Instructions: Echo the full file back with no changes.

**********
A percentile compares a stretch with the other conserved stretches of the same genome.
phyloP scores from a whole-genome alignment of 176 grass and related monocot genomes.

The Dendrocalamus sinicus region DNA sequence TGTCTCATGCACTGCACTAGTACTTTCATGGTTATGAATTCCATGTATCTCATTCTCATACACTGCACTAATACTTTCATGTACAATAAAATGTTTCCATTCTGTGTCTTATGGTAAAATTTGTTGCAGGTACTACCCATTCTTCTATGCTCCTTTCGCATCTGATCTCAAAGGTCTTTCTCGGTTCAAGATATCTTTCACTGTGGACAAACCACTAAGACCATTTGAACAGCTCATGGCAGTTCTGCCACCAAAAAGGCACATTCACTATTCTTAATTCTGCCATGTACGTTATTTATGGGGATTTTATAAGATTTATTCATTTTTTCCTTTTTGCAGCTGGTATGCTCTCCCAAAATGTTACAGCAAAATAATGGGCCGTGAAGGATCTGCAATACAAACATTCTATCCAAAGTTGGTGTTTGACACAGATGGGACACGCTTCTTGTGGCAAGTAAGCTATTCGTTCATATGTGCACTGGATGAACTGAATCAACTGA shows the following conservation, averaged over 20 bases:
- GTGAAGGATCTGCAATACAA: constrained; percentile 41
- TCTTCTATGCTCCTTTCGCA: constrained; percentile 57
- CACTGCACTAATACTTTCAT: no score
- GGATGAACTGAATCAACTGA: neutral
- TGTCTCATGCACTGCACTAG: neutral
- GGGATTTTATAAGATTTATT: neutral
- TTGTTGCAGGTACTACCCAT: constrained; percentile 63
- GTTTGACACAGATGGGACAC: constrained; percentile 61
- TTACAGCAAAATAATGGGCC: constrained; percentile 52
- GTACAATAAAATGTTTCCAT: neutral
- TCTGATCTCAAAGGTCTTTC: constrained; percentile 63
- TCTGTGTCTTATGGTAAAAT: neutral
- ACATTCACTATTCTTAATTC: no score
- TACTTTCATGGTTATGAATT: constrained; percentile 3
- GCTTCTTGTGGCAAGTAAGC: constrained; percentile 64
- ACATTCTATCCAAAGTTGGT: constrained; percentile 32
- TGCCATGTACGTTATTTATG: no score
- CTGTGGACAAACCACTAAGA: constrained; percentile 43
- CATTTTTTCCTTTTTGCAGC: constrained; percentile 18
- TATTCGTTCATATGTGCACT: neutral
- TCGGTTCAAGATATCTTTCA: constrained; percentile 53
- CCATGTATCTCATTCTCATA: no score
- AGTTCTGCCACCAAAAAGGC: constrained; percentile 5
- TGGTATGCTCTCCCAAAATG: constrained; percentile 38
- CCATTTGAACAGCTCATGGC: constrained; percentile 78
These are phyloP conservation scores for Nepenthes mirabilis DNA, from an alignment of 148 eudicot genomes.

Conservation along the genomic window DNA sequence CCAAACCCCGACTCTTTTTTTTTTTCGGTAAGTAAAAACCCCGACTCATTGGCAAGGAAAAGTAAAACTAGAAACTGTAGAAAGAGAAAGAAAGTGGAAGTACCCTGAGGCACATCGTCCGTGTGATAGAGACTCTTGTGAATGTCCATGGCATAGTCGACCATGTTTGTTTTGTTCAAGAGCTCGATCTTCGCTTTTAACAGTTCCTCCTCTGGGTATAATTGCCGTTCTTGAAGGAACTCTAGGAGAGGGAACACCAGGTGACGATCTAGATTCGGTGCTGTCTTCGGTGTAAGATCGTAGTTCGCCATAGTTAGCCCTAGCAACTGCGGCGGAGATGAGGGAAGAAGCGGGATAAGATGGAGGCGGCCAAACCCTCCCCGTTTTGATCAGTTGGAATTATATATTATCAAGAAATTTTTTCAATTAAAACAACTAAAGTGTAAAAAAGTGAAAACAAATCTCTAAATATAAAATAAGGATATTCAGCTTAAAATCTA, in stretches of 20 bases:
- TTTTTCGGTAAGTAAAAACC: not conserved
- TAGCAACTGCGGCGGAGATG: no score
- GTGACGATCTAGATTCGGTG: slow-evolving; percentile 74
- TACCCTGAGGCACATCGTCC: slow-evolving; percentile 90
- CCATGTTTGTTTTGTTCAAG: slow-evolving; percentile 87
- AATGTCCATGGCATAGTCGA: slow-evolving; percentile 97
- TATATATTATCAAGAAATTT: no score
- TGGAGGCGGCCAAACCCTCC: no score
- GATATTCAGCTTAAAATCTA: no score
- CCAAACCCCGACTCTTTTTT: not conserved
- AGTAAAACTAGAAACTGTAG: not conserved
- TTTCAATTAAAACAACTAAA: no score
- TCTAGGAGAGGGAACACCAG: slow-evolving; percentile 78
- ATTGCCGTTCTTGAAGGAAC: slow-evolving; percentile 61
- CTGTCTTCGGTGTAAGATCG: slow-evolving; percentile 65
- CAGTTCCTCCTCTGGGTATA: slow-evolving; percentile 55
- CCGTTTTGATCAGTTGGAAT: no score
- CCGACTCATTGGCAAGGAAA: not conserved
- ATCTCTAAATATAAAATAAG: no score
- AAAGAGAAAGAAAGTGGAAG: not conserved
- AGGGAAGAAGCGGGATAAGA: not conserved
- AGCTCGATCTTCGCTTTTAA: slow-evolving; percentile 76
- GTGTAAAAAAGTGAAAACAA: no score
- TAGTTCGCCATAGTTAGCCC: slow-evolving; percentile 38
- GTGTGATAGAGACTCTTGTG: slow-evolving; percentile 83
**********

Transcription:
A percentile compares a stretch with the other conserved stretches of the same genome.
phyloP scores from a whole-genome alignment of 176 grass and related monocot genomes.

The Dendrocalamus sinicus region DNA sequence TGTCTCATGCACTGCACTAGTACTTTCATGGTTATGAATTCCATGTATCTCATTCTCATACACTGCACTAATACTTTCATGTACAATAAAATGTTTCCATTCTGTGTCTTATGGTAAAATTTGTTGCAGGTACTACCCATTCTTCTATGCTCCTTTCGCATCTGATCTCAAAGGTCTTTCTCGGTTCAAGATATCTTTCACTGTGGACAAACCACTAAGACCATTTGAACAGCTCATGGCAGTTCTGCCACCAAAAAGGCACATTCACTATTCTTAATTCTGCCATGTACGTTATTTATGGGGATTTTATAAGATTTATTCATTTTTTCCTTTTTGCAGCTGGTATGCTCTCCCAAAATGTTACAGCAAAATAATGGGCCGTGAAGGATCTGCAATACAAACATTCTATCCAAAGTTGGTGTTTGACACAGATGGGACACGCTTCTTGTGGCAAGTAAGCTATTCGTTCATATGTGCACTGGATGAACTGAATCAACTGA shows the following conservation, averaged over 20 bases:
- GTGAAGGATCTGCAATACAA: constrained; percentile 41
- TCTTCTATGCTCCTTTCGCA: constrained; percentile 57
- CACTGCACTAATACTTTCAT: no score
- GGATGAACTGAATCAACTGA: neutral
- TGTCTCATGCACTGCACTAG: neutral
- GGGATTTTATAAGATTTATT: neutral
- TTGTTGCAGGTACTACCCAT: constrained; percentile 63
- GTTTGACACAGATGGGACAC: constrained; percentile 61
- TTACAGCAAAATAATGGGCC: constrained; percentile 52
- GTACAATAAAATGTTTCCAT: neutral
- TCTGATCTCAAAGGTCTTTC: constrained; percentile 63
- TCTGTGTCTTATGGTAAAAT: neutral
- ACATTCACTATTCTTAATTC: no score
- TACTTTCATGGTTATGAATT: constrained; percentile 3
- GCTTCTTGTGGCAAGTAAGC: constrained; percentile 64
- ACATTCTATCCAAAGTTGGT: constrained; percentile 32
- TGCCATGTACGTTATTTATG: no score
- CTGTGGACAAACCACTAAGA: constrained; percentile 43
- CATTTTTTCCTTTTTGCAGC: constrained; percentile 18
- TATTCGTTCATATGTGCACT: neutral
- TCGGTTCAAGATATCTTTCA: constrained; percentile 53
- CCATGTATCTCATTCTCATA: no score
- AGTTCTGCCACCAAAAAGGC: constrained; percentile 5
- TGGTATGCTCTCCCAAAATG: constrained; percentile 38
- CCATTTGAACAGCTCATGGC: constrained; percentile 78
These are phyloP conservation scores for Nepenthes mirabilis DNA, from an alignment of 148 eudicot genomes.

Conservation along the genomic window DNA sequence CCAAACCCCGACTCTTTTTTTTTTTCGGTAAGTAAAAACCCCGACTCATTGGCAAGGAAAAGTAAAACTAGAAACTGTAGAAAGAGAAAGAAAGTGGAAGTACCCTGAGGCACATCGTCCGTGTGATAGAGACTCTTGTGAATGTCCATGGCATAGTCGACCATGTTTGTTTTGTTCAAGAGCTCGATCTTCGCTTTTAACAGTTCCTCCTCTGGGTATAATTGCCGTTCTTGAAGGAACTCTAGGAGAGGGAACACCAGGTGACGATCTAGATTCGGTGCTGTCTTCGGTGTAAGATCGTAGTTCGCCATAGTTAGCCCTAGCAACTGCGGCGGAGATGAGGGAAGAAGCGGGATAAGATGGAGGCGGCCAAACCCTCCCCGTTTTGATCAGTTGGAATTATATATTATCAAGAAATTTTTTCAATTAAAACAACTAAAGTGTAAAAAAGTGAAAACAAATCTCTAAATATAAAATAAGGATATTCAGCTTAAAATCTA, in stretches of 20 bases:
- TTTTTCGGTAAGTAAAAACC: not conserved
- TAGCAACTGCGGCGGAGATG: no score
- GTGACGATCTAGATTCGGTG: slow-evolving; percentile 74
- TACCCTGAGGCACATCGTCC: slow-evolving; percentile 90
- CCATGTTTGTTTTGTTCAAG: slow-evolving; percentile 87
- AATGTCCATGGCATAGTCGA: slow-evolving; percentile 97
- TATATATTATCAAGAAATTT: no score
- TGGAGGCGGCCAAACCCTCC: no score
- GATATTCAGCTTAAAATCTA: no score
- CCAAACCCCGACTCTTTTTT: not conserved
- AGTAAAACTAGAAACTGTAG: not conserved
- TTTCAATTAAAACAACTAAA: no score
- TCTAGGAGAGGGAACACCAG: slow-evolving; percentile 78
- ATTGCCGTTCTTGAAGGAAC: slow-evolving; percentile 61
- CTGTCTTCGGTGTAAGATCG: slow-evolving; percentile 65
- CAGTTCCTCCTCTGGGTATA: slow-evolving; percentile 55
- CCGTTTTGATCAGTTGGAAT: no score
- CCGACTCATTGGCAAGGAAA: not conserved
- ATCTCTAAATATAAAATAAG: no score
- AAAGAGAAAGAAAGTGGAAG: not conserved
- AGGGAAGAAGCGGGATAAGA: not conserved
- AGCTCGATCTTCGCTTTTAA: slow-evolving; percentile 76
- GTGTAAAAAAGTGAAAACAA: no score
- TAGTTCGCCATAGTTAGCCC: slow-evolving; percentile 38
- GTGTGATAGAGACTCTTGTG: slow-evolving; percentile 83